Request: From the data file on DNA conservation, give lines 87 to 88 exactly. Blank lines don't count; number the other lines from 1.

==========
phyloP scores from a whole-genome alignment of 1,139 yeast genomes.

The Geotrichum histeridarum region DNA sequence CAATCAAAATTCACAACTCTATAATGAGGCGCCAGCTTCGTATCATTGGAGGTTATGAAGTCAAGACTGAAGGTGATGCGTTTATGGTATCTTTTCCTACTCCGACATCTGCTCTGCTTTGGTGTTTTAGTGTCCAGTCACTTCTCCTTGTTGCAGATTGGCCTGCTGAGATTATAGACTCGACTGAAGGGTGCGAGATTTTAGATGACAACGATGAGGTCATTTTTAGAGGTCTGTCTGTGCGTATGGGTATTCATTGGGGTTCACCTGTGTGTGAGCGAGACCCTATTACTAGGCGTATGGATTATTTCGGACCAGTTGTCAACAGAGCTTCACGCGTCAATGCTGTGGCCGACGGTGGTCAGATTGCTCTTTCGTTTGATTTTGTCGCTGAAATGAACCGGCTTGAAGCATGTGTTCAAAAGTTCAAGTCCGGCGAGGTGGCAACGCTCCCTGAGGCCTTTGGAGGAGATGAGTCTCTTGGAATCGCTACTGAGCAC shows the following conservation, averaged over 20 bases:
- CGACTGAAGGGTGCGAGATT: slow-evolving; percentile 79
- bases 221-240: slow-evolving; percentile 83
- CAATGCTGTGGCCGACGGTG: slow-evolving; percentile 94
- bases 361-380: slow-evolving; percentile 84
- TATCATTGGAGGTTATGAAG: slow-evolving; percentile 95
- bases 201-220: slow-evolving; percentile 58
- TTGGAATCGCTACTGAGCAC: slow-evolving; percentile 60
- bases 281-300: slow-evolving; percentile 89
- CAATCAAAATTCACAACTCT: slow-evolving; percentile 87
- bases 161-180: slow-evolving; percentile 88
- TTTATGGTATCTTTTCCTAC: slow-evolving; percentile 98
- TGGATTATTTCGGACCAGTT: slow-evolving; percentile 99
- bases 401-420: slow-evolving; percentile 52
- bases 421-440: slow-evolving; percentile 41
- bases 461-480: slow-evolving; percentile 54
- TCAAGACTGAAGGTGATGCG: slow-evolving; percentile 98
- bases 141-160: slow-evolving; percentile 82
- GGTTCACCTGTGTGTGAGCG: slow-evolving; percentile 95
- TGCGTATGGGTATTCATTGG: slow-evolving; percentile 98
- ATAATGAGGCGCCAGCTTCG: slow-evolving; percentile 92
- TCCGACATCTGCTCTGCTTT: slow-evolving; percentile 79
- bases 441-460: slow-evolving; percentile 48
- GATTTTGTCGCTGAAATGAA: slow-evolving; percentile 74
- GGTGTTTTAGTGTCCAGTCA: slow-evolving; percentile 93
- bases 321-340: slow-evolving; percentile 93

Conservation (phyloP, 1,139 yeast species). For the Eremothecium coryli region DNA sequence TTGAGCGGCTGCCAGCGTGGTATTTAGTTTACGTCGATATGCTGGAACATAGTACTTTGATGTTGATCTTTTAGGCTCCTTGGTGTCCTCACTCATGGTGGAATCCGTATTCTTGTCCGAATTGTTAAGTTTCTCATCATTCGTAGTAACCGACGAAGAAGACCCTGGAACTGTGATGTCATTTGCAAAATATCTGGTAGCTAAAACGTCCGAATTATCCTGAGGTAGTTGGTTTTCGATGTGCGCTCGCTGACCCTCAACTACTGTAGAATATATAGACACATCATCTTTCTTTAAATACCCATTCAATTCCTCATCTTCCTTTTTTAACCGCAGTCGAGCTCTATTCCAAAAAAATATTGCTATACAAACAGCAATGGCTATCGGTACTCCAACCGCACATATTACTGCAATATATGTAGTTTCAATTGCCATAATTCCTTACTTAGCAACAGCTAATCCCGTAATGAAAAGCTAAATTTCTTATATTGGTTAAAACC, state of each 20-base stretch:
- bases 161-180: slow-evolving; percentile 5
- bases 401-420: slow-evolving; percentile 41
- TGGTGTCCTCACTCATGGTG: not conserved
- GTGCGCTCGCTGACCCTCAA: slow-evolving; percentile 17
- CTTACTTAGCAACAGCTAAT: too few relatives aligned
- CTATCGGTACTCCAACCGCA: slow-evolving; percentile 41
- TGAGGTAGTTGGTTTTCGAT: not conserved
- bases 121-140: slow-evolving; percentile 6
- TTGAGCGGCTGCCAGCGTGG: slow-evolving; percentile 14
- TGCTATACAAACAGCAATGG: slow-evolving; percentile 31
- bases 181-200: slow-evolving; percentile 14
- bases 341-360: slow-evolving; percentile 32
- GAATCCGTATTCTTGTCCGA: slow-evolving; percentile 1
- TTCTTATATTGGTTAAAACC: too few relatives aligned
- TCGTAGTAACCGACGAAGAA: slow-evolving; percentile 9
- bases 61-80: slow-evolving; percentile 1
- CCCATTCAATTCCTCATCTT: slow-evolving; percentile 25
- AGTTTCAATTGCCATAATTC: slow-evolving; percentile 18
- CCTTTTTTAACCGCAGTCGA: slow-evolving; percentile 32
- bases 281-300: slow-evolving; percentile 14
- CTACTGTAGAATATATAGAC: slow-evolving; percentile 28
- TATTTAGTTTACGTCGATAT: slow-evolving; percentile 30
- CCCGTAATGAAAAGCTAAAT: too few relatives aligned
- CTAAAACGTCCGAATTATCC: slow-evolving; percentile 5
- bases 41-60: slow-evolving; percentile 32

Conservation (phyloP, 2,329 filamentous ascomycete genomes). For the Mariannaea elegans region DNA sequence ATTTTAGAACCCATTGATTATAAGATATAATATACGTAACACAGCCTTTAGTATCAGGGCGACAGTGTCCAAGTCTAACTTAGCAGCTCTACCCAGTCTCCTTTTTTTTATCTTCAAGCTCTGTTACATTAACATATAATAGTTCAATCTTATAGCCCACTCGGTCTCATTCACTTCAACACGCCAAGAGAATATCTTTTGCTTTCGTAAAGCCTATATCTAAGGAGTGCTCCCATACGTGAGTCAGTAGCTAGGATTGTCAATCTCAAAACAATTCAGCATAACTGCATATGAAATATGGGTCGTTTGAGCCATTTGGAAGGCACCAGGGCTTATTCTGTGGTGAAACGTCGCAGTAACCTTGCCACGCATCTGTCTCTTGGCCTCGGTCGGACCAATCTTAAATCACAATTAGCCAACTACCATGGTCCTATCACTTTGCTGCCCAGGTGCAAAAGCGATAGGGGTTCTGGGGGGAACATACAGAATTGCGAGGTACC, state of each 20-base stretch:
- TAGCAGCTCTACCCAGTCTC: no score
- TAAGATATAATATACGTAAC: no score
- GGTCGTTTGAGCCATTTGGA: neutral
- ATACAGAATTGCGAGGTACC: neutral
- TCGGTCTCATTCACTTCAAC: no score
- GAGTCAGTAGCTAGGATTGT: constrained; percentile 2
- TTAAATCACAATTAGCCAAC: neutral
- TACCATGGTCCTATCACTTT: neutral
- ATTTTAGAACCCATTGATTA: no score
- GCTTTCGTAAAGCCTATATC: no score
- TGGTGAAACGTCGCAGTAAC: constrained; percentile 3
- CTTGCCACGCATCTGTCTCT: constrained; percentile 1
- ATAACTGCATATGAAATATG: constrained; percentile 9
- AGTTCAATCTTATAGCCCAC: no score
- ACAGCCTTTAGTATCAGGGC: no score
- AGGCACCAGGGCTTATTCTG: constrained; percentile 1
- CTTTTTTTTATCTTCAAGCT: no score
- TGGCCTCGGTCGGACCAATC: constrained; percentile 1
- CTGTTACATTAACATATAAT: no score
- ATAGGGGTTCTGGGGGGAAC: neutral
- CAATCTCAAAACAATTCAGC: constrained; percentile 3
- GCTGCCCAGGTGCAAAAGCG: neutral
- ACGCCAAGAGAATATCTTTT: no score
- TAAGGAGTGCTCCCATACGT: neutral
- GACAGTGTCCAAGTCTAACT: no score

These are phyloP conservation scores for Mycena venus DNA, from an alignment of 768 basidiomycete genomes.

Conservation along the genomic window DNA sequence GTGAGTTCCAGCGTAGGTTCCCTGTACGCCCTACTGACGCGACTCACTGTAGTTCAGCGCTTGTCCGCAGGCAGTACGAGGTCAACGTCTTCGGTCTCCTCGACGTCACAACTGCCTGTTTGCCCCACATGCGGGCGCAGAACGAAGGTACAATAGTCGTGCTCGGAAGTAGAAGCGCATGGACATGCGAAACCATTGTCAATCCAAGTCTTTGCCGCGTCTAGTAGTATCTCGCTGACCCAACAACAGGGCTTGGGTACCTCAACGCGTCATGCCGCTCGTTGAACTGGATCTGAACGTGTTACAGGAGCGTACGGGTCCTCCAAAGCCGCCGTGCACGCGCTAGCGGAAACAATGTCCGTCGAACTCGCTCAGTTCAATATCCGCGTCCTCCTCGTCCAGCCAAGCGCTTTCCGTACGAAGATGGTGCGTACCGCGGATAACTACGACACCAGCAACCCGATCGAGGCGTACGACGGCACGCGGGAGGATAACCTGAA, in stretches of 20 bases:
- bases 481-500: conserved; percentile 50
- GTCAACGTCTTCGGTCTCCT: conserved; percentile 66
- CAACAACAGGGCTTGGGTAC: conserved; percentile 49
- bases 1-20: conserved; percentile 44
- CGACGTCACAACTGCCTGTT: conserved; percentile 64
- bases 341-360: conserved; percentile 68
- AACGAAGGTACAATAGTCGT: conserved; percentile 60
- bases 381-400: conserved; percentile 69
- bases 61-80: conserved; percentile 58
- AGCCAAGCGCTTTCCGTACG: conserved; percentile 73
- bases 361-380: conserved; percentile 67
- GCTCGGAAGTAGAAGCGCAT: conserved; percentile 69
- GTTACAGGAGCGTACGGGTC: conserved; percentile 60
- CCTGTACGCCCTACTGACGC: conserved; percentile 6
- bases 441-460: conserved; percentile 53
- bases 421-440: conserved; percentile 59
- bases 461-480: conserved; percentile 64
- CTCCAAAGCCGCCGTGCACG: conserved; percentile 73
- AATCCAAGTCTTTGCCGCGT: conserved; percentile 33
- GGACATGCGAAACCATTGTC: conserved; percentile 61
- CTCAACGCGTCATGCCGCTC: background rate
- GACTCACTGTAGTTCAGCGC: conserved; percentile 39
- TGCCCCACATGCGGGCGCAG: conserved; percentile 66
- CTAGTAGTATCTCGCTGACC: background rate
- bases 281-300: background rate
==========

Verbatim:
- bases 341-360: conserved; percentile 68
- AACGAAGGTACAATAGTCGT: conserved; percentile 60